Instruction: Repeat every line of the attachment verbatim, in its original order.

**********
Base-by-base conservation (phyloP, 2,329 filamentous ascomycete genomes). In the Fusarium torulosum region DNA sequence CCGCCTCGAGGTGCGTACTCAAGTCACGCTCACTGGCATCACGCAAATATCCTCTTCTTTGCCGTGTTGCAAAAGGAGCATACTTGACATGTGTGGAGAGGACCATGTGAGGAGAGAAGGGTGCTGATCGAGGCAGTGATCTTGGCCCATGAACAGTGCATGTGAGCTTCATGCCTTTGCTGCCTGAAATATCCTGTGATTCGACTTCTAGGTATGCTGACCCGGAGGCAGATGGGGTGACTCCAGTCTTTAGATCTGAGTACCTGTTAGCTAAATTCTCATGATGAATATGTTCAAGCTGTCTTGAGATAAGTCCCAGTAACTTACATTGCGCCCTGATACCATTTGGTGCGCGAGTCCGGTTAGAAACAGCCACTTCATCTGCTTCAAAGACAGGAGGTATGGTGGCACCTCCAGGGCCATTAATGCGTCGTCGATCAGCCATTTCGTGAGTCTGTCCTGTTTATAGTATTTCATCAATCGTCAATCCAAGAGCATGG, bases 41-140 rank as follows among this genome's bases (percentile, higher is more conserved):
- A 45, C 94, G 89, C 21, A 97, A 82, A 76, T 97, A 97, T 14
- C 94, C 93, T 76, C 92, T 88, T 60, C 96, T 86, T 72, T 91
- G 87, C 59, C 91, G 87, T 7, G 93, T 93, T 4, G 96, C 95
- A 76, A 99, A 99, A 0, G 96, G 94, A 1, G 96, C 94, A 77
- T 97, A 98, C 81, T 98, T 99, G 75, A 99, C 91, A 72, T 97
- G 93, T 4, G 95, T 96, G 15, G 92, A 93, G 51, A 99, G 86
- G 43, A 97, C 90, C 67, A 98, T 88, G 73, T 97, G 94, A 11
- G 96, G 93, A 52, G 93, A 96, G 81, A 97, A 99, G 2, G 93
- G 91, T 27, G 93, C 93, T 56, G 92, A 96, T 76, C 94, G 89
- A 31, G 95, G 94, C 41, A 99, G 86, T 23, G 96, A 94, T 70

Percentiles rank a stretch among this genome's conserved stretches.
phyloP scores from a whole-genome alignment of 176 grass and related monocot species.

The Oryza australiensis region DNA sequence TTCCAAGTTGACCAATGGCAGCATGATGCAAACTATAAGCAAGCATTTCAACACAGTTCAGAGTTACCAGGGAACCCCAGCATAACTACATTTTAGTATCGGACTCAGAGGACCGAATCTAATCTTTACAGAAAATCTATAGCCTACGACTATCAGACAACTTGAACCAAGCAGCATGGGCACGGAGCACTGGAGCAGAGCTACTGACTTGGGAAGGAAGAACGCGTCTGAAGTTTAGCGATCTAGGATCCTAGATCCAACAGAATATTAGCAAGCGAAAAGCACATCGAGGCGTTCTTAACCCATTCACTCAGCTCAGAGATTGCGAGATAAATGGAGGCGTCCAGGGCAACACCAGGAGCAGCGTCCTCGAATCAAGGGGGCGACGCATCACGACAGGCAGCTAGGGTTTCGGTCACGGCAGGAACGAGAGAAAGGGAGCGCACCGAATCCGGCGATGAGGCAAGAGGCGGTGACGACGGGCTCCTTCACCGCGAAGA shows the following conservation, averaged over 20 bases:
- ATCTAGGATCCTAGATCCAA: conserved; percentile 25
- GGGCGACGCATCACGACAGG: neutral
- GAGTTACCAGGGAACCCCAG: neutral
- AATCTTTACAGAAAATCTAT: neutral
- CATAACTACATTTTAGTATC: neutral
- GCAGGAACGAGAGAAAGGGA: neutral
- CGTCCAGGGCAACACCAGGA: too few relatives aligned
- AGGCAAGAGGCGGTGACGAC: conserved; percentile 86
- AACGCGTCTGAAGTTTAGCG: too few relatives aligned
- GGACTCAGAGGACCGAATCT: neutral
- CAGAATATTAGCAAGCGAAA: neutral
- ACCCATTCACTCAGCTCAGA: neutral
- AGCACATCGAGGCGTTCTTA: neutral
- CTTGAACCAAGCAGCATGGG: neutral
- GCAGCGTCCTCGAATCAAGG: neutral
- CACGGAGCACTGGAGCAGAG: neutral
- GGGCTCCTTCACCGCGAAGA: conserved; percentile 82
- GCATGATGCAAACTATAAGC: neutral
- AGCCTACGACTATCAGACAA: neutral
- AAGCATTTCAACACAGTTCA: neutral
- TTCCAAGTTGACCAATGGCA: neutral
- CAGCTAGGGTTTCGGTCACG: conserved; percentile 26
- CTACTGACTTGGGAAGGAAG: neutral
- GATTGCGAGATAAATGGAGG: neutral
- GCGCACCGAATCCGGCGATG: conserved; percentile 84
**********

Base-by-base conservation (phyloP, 2,329 filamentous ascomycete genomes). In the Fusarium torulosum region DNA sequence CCGCCTCGAGGTGCGTACTCAAGTCACGCTCACTGGCATCACGCAAATATCCTCTTCTTTGCCGTGTTGCAAAAGGAGCATACTTGACATGTGTGGAGAGGACCATGTGAGGAGAGAAGGGTGCTGATCGAGGCAGTGATCTTGGCCCATGAACAGTGCATGTGAGCTTCATGCCTTTGCTGCCTGAAATATCCTGTGATTCGACTTCTAGGTATGCTGACCCGGAGGCAGATGGGGTGACTCCAGTCTTTAGATCTGAGTACCTGTTAGCTAAATTCTCATGATGAATATGTTCAAGCTGTCTTGAGATAAGTCCCAGTAACTTACATTGCGCCCTGATACCATTTGGTGCGCGAGTCCGGTTAGAAACAGCCACTTCATCTGCTTCAAAGACAGGAGGTATGGTGGCACCTCCAGGGCCATTAATGCGTCGTCGATCAGCCATTTCGTGAGTCTGTCCTGTTTATAGTATTTCATCAATCGTCAATCCAAGAGCATGG, bases 41-140 rank as follows among this genome's bases (percentile, higher is more conserved):
- A 45, C 94, G 89, C 21, A 97, A 82, A 76, T 97, A 97, T 14
- C 94, C 93, T 76, C 92, T 88, T 60, C 96, T 86, T 72, T 91
- G 87, C 59, C 91, G 87, T 7, G 93, T 93, T 4, G 96, C 95
- A 76, A 99, A 99, A 0, G 96, G 94, A 1, G 96, C 94, A 77
- T 97, A 98, C 81, T 98, T 99, G 75, A 99, C 91, A 72, T 97
- G 93, T 4, G 95, T 96, G 15, G 92, A 93, G 51, A 99, G 86
- G 43, A 97, C 90, C 67, A 98, T 88, G 73, T 97, G 94, A 11
- G 96, G 93, A 52, G 93, A 96, G 81, A 97, A 99, G 2, G 93
- G 91, T 27, G 93, C 93, T 56, G 92, A 96, T 76, C 94, G 89
- A 31, G 95, G 94, C 41, A 99, G 86, T 23, G 96, A 94, T 70

Percentiles rank a stretch among this genome's conserved stretches.
phyloP scores from a whole-genome alignment of 176 grass and related monocot species.

The Oryza australiensis region DNA sequence TTCCAAGTTGACCAATGGCAGCATGATGCAAACTATAAGCAAGCATTTCAACACAGTTCAGAGTTACCAGGGAACCCCAGCATAACTACATTTTAGTATCGGACTCAGAGGACCGAATCTAATCTTTACAGAAAATCTATAGCCTACGACTATCAGACAACTTGAACCAAGCAGCATGGGCACGGAGCACTGGAGCAGAGCTACTGACTTGGGAAGGAAGAACGCGTCTGAAGTTTAGCGATCTAGGATCCTAGATCCAACAGAATATTAGCAAGCGAAAAGCACATCGAGGCGTTCTTAACCCATTCACTCAGCTCAGAGATTGCGAGATAAATGGAGGCGTCCAGGGCAACACCAGGAGCAGCGTCCTCGAATCAAGGGGGCGACGCATCACGACAGGCAGCTAGGGTTTCGGTCACGGCAGGAACGAGAGAAAGGGAGCGCACCGAATCCGGCGATGAGGCAAGAGGCGGTGACGACGGGCTCCTTCACCGCGAAGA shows the following conservation, averaged over 20 bases:
- ATCTAGGATCCTAGATCCAA: conserved; percentile 25
- GGGCGACGCATCACGACAGG: neutral
- GAGTTACCAGGGAACCCCAG: neutral
- AATCTTTACAGAAAATCTAT: neutral
- CATAACTACATTTTAGTATC: neutral
- GCAGGAACGAGAGAAAGGGA: neutral
- CGTCCAGGGCAACACCAGGA: too few relatives aligned
- AGGCAAGAGGCGGTGACGAC: conserved; percentile 86
- AACGCGTCTGAAGTTTAGCG: too few relatives aligned
- GGACTCAGAGGACCGAATCT: neutral
- CAGAATATTAGCAAGCGAAA: neutral
- ACCCATTCACTCAGCTCAGA: neutral
- AGCACATCGAGGCGTTCTTA: neutral
- CTTGAACCAAGCAGCATGGG: neutral
- GCAGCGTCCTCGAATCAAGG: neutral
- CACGGAGCACTGGAGCAGAG: neutral
- GGGCTCCTTCACCGCGAAGA: conserved; percentile 82
- GCATGATGCAAACTATAAGC: neutral
- AGCCTACGACTATCAGACAA: neutral
- AAGCATTTCAACACAGTTCA: neutral
- TTCCAAGTTGACCAATGGCA: neutral
- CAGCTAGGGTTTCGGTCACG: conserved; percentile 26
- CTACTGACTTGGGAAGGAAG: neutral
- GATTGCGAGATAAATGGAGG: neutral
- GCGCACCGAATCCGGCGATG: conserved; percentile 84